But then I realized that "Experiment Zero" pretty much IS an anthology show called Tales of FlashForward. The two episodes, while well-paced and better plotted than the show usually is, have basically no thematic coherence. There's a bunch of stuff going on that might as well be as disconnected as possible. There's an attempt to tie it all together with a character that we've never seen before - some sort of preacher of fate and free will played by Gil Bellows - who's introduced in a strikingly shot sequence where he dangles above Los Angeles from a window-washing platform, saved by a twist of fate or the hand of God (have it your way). (It is also worth pointing out that this show is still really well-directed, for all its other faults, and ABC is still clearly pouring tons of money into it, money that ends up on screen.) The problem is that the Bellows character doesn't comment on the action in the other storylines obliquely. He hammers home the themes of the piece, just as the therapist and various series regulars are hammering them home just as hard. Our preacher man is not an intriguing new side character. He's a theme conduit, a way for the writers to pretty much say, "Here are some things that have been on our minds, audience."
Which brings me all back to Monaghan's Simon, who was probably the show's most useless character before tonight. In the second hour of this episode, though, he finally makes FlashForward something that feels both compelling and deeply felt. The dialogue handed to him, Jack Davenport and (the beloved) Ricky Jay is often ear-bleedingly stupid, but the three manage to make something real out of it. The slow sense you get of a young man trying to escape his destiny even as it keeps reeling him back in provides a nice thematic counterpoint to the whole point of the show, without the series being terribly blunt about it (or, rather, blunt by FlashForward standards), and the scenes at Simon's family home, the careful war between Simon and Uncle Teddy, were very well-done. The revelation that Simon was Suspect Zero was obvious from several miles away, but Monaghan still played the gravity of that moment (and of realizing his father's death was not an accident) very well. For a few moments, tonight, FlashForward gave us a glimpse of the show it could be, which could only make the show it actually is - which it kept cutting to - all the more painful.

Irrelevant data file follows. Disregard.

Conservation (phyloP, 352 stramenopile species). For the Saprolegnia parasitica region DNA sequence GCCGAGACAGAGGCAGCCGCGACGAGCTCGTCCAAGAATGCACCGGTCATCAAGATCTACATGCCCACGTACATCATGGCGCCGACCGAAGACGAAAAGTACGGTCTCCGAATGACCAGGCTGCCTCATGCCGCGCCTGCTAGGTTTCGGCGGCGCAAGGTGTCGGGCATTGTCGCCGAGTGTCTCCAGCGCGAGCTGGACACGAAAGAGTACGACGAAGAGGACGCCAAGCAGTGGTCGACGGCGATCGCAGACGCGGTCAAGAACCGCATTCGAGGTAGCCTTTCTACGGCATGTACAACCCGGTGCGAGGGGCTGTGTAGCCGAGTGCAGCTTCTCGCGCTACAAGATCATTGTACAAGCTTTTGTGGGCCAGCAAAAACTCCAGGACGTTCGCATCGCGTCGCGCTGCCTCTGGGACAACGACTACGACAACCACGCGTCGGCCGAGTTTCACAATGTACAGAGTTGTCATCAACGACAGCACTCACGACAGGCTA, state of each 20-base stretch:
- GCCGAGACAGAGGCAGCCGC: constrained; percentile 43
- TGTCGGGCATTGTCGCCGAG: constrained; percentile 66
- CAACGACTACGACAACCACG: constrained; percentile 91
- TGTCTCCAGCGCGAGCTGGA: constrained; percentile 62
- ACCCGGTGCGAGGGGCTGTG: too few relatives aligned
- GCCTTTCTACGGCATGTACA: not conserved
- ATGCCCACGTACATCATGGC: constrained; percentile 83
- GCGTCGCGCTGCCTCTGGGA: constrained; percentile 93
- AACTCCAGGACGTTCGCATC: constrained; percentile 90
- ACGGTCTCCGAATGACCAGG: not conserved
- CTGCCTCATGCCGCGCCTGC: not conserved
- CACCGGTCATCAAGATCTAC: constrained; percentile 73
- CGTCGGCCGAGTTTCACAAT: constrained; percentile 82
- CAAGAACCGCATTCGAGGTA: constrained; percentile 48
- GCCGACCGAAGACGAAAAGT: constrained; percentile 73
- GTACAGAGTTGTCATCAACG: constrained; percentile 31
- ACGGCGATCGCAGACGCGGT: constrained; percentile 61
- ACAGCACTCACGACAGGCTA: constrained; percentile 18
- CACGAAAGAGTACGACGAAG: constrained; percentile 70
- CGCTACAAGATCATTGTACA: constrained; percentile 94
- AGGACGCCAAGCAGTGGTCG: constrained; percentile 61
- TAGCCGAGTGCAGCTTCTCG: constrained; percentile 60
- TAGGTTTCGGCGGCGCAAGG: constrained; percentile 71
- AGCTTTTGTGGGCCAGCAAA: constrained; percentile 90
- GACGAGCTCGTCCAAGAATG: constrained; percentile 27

And yet, I watched this episode two days ago, and it's returned to my mind several times since in a way that other shows I watch just don't hang with me. There's something in FlashForward that is struggling to get past all of the crap saddled on top of it, and if that something ever got out, this could be a great, maybe even poetic, show. Unfortunately, it seems unlikely the producers will ever make the hard choices needed to let that show come forward.
- Listen. I'm in on this thing for the long haul. I'll keep recapping it as long as you want to keep reading about it, and I'll be sure to let you know if it turns good.
- Back to that initial question: Graded against all other episodes of FlashForward, this is probably a B+. Graded against all of television, it's a C. So I split the difference.
- Much as I like Jay, Davenport and Monaghan, those scenes where the former two were captured by the latter were all way too similar. "Technobabble!" "TORTURE!" "Technobabble!" "EVEN WORSE TORTURE!" "Technobabble!" "Too many people have died!"
- How far is this show going to chase the multi-worlds hypothesis down the rabbit hole? Because it's a potentially intriguing way to introduce some ambiguity to the series.
- Worst line came from Monaghan, actually: "NOW I'VE GOT MY KILLER STORY." Way to send us to commercial, show.